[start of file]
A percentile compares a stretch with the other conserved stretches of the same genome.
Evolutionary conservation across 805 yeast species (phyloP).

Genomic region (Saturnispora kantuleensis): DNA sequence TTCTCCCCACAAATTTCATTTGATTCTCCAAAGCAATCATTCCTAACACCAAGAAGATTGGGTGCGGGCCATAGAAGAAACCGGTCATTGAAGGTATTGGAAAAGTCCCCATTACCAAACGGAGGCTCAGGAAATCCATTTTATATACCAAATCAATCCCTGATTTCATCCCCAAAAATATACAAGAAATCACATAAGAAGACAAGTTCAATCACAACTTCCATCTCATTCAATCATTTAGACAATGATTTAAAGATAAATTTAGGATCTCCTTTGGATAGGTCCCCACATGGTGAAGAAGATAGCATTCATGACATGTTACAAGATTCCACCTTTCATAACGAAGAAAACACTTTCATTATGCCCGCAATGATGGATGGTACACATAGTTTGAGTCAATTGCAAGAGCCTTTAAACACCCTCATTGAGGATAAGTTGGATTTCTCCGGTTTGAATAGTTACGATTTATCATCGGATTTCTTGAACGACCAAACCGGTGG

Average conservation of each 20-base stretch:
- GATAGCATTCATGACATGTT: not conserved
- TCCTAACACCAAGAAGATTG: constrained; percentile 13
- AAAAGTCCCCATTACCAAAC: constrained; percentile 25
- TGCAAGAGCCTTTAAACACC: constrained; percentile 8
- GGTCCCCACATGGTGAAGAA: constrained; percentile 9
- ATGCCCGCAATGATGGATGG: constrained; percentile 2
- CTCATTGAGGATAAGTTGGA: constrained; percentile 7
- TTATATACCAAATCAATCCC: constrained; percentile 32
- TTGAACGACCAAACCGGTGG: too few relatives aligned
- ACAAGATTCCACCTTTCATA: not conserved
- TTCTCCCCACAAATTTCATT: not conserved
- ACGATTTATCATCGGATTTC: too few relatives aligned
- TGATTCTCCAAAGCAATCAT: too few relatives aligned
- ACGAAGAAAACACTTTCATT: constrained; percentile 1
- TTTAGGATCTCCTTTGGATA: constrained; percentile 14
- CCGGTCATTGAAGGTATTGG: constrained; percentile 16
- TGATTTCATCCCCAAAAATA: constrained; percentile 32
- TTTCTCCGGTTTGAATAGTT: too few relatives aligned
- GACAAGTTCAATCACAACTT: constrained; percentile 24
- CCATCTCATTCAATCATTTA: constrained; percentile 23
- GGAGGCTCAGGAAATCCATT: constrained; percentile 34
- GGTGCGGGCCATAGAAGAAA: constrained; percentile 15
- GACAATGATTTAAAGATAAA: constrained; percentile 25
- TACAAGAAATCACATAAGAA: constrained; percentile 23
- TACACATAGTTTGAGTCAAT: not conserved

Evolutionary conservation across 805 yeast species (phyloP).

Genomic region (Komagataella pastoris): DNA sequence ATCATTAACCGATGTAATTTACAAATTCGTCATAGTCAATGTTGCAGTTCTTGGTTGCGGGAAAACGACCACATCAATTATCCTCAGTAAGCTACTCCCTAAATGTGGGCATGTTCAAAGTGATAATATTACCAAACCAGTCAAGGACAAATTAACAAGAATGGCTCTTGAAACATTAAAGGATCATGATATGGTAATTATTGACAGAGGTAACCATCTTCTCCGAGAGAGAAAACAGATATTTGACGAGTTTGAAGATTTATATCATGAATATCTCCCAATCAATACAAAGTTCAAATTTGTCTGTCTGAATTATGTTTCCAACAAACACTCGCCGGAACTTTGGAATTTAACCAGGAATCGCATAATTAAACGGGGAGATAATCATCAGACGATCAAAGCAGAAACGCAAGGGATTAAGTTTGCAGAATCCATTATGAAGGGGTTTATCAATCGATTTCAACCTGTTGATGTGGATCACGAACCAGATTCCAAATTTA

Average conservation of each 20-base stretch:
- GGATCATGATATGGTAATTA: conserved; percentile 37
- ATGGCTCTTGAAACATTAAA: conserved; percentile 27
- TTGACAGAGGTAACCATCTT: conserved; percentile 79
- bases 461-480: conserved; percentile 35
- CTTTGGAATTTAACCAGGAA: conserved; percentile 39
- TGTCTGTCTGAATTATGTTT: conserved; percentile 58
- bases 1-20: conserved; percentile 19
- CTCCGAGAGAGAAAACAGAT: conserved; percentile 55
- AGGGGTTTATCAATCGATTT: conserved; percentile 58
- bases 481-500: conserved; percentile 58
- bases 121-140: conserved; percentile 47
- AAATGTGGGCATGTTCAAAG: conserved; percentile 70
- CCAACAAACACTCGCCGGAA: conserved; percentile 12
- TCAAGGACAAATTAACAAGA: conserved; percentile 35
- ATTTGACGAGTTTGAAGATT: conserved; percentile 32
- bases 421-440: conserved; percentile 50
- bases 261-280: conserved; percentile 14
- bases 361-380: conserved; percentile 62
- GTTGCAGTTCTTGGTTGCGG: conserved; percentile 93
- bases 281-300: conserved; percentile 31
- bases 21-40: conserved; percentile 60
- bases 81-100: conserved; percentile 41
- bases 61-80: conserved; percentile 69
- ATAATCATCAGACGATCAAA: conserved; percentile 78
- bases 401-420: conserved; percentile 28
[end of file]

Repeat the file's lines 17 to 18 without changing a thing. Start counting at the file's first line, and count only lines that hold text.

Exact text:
- TGATTCTCCAAAGCAATCAT: too few relatives aligned
- ACGAAGAAAACACTTTCATT: constrained; percentile 1